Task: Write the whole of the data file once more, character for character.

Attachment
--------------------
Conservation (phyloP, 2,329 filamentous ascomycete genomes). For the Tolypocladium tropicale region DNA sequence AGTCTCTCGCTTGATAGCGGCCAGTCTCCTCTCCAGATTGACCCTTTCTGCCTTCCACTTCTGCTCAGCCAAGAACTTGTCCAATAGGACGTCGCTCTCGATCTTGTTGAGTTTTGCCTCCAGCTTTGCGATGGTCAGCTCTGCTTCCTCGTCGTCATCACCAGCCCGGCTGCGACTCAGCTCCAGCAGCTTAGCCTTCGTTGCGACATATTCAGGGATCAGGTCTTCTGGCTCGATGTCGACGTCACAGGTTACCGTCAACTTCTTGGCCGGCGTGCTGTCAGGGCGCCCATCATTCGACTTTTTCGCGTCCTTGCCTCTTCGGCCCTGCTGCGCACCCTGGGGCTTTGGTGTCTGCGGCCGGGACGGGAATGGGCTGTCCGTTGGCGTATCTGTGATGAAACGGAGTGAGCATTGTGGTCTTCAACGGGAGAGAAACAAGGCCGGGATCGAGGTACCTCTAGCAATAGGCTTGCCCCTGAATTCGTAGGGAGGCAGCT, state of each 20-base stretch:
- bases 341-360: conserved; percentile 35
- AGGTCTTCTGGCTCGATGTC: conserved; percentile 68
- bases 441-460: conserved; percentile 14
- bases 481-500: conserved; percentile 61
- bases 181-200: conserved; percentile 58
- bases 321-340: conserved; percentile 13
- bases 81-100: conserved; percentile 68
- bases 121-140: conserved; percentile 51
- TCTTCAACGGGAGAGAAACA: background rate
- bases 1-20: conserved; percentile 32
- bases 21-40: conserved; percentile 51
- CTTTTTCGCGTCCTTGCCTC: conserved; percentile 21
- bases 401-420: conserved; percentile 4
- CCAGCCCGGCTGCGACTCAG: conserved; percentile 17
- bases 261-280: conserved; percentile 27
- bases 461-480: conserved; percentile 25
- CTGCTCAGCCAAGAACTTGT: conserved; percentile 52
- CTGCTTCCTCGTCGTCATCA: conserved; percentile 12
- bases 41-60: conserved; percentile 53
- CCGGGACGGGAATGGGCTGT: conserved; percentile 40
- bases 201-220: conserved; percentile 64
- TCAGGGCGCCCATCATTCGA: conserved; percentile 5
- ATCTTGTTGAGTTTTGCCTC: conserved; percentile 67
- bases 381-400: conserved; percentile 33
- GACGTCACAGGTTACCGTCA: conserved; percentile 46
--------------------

Conservation (phyloP, 2,329 filamentous ascomycete genomes). For the Tolypocladium tropicale region DNA sequence AGTCTCTCGCTTGATAGCGGCCAGTCTCCTCTCCAGATTGACCCTTTCTGCCTTCCACTTCTGCTCAGCCAAGAACTTGTCCAATAGGACGTCGCTCTCGATCTTGTTGAGTTTTGCCTCCAGCTTTGCGATGGTCAGCTCTGCTTCCTCGTCGTCATCACCAGCCCGGCTGCGACTCAGCTCCAGCAGCTTAGCCTTCGTTGCGACATATTCAGGGATCAGGTCTTCTGGCTCGATGTCGACGTCACAGGTTACCGTCAACTTCTTGGCCGGCGTGCTGTCAGGGCGCCCATCATTCGACTTTTTCGCGTCCTTGCCTCTTCGGCCCTGCTGCGCACCCTGGGGCTTTGGTGTCTGCGGCCGGGACGGGAATGGGCTGTCCGTTGGCGTATCTGTGATGAAACGGAGTGAGCATTGTGGTCTTCAACGGGAGAGAAACAAGGCCGGGATCGAGGTACCTCTAGCAATAGGCTTGCCCCTGAATTCGTAGGGAGGCAGCT, state of each 20-base stretch:
- bases 341-360: conserved; percentile 35
- AGGTCTTCTGGCTCGATGTC: conserved; percentile 68
- bases 441-460: conserved; percentile 14
- bases 481-500: conserved; percentile 61
- bases 181-200: conserved; percentile 58
- bases 321-340: conserved; percentile 13
- bases 81-100: conserved; percentile 68
- bases 121-140: conserved; percentile 51
- TCTTCAACGGGAGAGAAACA: background rate
- bases 1-20: conserved; percentile 32
- bases 21-40: conserved; percentile 51
- CTTTTTCGCGTCCTTGCCTC: conserved; percentile 21
- bases 401-420: conserved; percentile 4
- CCAGCCCGGCTGCGACTCAG: conserved; percentile 17
- bases 261-280: conserved; percentile 27
- bases 461-480: conserved; percentile 25
- CTGCTCAGCCAAGAACTTGT: conserved; percentile 52
- CTGCTTCCTCGTCGTCATCA: conserved; percentile 12
- bases 41-60: conserved; percentile 53
- CCGGGACGGGAATGGGCTGT: conserved; percentile 40
- bases 201-220: conserved; percentile 64
- TCAGGGCGCCCATCATTCGA: conserved; percentile 5
- ATCTTGTTGAGTTTTGCCTC: conserved; percentile 67
- bases 381-400: conserved; percentile 33
- GACGTCACAGGTTACCGTCA: conserved; percentile 46